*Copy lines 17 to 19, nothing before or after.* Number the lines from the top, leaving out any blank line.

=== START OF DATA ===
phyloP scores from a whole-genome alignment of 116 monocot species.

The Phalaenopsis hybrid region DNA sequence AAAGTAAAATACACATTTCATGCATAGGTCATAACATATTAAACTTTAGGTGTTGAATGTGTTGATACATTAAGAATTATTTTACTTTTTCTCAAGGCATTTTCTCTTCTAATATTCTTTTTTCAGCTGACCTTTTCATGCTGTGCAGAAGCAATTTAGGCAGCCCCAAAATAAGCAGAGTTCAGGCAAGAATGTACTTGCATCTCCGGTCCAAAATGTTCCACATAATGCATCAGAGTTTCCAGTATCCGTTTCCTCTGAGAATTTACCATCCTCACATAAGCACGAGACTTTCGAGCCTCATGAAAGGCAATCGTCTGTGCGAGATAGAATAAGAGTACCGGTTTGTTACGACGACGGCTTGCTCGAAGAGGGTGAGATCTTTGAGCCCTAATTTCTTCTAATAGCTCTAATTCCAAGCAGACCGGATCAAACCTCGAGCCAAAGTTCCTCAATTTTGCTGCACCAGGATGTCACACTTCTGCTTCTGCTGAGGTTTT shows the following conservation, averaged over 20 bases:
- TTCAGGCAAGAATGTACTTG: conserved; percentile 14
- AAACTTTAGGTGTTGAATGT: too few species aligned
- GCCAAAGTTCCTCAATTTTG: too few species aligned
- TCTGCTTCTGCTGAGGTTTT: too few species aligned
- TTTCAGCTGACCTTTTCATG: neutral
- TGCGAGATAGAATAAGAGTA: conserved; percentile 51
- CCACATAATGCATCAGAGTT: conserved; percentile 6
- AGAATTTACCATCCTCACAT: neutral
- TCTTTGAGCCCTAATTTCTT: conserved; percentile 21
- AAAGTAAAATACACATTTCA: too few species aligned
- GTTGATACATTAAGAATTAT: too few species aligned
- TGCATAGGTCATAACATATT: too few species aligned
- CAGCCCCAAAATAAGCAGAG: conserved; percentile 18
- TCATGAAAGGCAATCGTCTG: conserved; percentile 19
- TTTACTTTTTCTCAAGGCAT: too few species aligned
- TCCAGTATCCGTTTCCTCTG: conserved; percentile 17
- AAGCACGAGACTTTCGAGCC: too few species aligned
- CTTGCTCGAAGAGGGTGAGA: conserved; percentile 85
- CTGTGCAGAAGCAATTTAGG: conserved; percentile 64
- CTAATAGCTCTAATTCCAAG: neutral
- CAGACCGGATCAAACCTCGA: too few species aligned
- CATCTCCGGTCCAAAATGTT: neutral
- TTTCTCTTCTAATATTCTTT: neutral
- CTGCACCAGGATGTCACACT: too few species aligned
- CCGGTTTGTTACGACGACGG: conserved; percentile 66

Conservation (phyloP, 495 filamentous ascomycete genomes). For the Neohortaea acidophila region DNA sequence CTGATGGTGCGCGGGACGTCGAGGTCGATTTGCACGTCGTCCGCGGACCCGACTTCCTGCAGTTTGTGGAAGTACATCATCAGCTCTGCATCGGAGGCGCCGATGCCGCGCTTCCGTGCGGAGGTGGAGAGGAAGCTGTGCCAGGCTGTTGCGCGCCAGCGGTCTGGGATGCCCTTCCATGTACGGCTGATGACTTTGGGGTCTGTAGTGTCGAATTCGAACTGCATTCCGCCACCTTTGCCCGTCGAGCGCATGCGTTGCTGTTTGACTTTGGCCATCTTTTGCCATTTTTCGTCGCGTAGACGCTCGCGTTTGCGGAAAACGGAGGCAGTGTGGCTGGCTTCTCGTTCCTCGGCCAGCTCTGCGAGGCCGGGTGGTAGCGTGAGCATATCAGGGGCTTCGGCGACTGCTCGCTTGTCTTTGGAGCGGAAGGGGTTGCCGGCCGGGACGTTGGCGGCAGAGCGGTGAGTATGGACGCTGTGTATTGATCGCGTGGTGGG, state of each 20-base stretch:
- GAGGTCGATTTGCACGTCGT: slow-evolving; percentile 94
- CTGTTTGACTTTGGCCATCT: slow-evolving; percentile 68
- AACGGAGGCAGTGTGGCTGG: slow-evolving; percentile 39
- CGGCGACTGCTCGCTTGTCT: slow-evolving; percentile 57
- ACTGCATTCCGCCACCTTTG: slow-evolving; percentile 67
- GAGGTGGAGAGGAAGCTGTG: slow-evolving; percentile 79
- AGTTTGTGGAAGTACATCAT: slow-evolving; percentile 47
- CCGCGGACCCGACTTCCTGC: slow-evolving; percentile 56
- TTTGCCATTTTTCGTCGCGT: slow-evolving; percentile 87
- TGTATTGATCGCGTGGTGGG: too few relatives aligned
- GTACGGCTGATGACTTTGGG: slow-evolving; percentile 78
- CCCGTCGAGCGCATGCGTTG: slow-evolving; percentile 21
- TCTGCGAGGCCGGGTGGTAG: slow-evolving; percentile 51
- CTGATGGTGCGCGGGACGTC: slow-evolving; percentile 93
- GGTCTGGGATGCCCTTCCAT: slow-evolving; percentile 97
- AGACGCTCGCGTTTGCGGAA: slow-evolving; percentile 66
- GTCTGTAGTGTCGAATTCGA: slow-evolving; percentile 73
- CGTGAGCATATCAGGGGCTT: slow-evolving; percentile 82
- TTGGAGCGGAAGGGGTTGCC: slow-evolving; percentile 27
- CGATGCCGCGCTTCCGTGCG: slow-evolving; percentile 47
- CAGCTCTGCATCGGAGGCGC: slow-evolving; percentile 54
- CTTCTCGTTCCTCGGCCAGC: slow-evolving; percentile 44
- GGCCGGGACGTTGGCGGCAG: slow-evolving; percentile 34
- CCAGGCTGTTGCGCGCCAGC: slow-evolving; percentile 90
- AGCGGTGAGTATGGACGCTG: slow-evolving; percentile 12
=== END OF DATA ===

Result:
- TTTACTTTTTCTCAAGGCAT: too few species aligned
- TCCAGTATCCGTTTCCTCTG: conserved; percentile 17
- AAGCACGAGACTTTCGAGCC: too few species aligned